BBC waste £350k on unused taxis, trains and hotels – but charge OAPs for licence

The BBC has wasted more than £350,000 of ­licence payers’ cash on taxi, train and hotel ­bookings that were never used.

The Corporation has admitted that 5,455 train tickets, 600 hotel rooms and 1,631 taxi trips were cancelled over the last five years – and it was unable to claim refunds.

Aborted train trips cost it £273,000, ­cancelled hotel bookings another £64,800 and abandoned taxi journeys £25,000.

It means the BBC blew more than £6,000 a month on transport and accommodation ­nobody ended up using.

The news comes just months after the BBC scrapped free TV licences for most over-75s.

More than three million more people will now be forced to pay £157.50 a year.

And it follows new Director General Tim Davie’s pledge to “keep a focus on cost reduction”.

Andrew Allison from the Freedom Association blasted the ­wastage.

He said: “The BBC shows little regard for licence fee payers’ money and these figures highlight that.

"For as long as it gets its funding from a compulsory telly tax, nothing will change.

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“The only way forward is to scrap the licence fee and fund the Beeb through advertising and subscriptions.”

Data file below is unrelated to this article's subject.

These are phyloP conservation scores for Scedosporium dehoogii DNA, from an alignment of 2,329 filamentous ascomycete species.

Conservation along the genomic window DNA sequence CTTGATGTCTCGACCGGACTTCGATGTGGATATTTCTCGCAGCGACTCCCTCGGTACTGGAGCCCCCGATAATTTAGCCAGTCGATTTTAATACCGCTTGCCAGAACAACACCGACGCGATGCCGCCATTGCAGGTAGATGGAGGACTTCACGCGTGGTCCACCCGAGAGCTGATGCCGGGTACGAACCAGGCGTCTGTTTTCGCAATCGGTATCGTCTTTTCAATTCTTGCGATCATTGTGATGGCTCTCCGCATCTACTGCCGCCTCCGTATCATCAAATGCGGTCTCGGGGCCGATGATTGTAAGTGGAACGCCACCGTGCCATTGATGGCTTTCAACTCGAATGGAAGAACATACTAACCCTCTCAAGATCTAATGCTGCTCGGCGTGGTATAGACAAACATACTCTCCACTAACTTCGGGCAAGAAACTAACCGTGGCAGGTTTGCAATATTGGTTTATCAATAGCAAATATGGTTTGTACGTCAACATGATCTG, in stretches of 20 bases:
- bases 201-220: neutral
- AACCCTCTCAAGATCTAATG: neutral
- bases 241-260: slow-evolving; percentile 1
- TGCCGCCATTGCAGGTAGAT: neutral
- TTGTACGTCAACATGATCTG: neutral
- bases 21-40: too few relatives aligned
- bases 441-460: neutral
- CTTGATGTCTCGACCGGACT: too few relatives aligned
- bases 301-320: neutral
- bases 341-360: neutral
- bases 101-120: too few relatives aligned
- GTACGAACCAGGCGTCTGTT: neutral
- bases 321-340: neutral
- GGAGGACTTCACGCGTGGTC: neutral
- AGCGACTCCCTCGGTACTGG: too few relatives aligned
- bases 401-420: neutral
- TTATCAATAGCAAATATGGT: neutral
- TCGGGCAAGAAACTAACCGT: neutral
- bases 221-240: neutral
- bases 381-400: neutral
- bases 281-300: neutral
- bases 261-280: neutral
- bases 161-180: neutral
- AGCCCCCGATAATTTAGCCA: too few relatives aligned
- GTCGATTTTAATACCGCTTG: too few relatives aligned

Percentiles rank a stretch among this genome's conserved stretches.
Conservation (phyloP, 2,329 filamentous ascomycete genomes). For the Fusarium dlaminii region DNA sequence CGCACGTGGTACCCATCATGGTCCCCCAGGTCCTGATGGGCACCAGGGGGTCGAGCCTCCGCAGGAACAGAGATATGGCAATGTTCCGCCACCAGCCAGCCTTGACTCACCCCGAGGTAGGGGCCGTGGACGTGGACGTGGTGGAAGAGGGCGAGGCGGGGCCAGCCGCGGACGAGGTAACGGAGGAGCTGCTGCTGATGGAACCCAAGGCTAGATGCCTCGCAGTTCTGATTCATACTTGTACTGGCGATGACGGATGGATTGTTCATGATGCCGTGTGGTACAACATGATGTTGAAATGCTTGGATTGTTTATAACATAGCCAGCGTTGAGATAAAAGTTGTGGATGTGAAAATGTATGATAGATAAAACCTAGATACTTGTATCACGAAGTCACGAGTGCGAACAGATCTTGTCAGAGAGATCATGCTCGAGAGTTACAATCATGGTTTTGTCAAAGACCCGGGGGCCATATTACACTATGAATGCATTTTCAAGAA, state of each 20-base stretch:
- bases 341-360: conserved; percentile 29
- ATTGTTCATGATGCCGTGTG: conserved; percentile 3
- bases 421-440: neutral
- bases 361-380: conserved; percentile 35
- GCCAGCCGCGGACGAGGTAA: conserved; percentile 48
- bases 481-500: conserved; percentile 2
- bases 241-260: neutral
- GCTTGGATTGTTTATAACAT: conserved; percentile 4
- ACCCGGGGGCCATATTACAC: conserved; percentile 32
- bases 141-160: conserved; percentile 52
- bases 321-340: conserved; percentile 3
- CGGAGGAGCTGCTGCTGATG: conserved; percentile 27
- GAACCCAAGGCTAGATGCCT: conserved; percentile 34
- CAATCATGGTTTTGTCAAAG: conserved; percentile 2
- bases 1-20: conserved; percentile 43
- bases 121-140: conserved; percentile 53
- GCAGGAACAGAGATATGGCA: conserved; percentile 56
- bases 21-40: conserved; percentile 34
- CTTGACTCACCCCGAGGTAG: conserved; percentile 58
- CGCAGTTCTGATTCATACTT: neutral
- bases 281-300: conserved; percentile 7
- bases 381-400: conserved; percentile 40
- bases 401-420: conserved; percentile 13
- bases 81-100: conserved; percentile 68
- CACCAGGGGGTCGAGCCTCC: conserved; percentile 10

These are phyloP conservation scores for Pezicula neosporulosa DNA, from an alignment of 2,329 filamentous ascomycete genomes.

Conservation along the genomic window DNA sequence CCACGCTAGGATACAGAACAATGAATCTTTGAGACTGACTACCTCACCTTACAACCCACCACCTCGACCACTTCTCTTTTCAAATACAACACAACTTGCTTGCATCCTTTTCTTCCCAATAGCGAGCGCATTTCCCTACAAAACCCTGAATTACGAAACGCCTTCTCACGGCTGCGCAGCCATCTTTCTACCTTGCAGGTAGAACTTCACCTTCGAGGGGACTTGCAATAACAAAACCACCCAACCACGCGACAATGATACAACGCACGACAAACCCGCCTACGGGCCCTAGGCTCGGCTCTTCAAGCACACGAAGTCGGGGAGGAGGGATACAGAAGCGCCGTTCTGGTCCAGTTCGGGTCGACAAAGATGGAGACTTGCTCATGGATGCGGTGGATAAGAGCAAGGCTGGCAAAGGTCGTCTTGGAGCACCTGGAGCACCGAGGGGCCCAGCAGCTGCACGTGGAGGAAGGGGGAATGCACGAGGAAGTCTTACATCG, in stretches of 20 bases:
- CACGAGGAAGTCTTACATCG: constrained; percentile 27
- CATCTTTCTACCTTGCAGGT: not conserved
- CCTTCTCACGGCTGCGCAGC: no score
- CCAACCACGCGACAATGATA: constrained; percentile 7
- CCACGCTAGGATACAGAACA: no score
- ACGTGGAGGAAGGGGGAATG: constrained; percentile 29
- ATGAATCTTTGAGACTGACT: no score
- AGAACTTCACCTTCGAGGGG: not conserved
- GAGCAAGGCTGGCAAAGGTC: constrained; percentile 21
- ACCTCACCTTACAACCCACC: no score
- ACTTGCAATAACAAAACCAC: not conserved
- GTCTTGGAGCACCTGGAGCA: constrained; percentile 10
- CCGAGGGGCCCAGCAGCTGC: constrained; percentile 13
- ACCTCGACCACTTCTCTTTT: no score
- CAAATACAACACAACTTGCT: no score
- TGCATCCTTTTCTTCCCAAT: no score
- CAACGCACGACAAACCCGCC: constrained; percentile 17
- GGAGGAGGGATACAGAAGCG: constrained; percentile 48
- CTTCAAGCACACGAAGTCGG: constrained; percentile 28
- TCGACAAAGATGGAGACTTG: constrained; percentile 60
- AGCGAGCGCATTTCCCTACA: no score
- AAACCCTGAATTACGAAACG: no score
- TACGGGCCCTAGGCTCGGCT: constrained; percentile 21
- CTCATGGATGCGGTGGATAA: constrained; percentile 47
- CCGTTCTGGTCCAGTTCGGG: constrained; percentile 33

Each unused cab cost the BBC an average of £15.

Cancelled train tickets cost around £50 each, while the hotel room bookings that were left empty cost an ­average of £100 each.

The BBC said it tries to keep cancelled bookings to a minimum and for flights that are not used its booking agent American Express automatically claims back the cash.

For taxis it said that all BBC fares have an initial 10-minute waiting time built into the charge, and this is normally enough to allow late-running passengers to get their cab.

On train fares it said many are claimed back, but cheaper “advance” tickets are not refundable.

A BBC spokesman said: “As a 24-hour international broadcaster, a significant amount of travel in 2019/20 was inevitable and the nature of our work means plans can often change at short notice.

"We have strict policies in place to ensure ­value for money, with over 95% of the money we control spent on content and services.”

But John O’Connell, chief ­executive of the TaxPayers’ Alliance, said: “Spending ­hundreds of thousands of ­taxpayers’ cash on travel and hotels that weren’t even used is ­simply unacceptable.”

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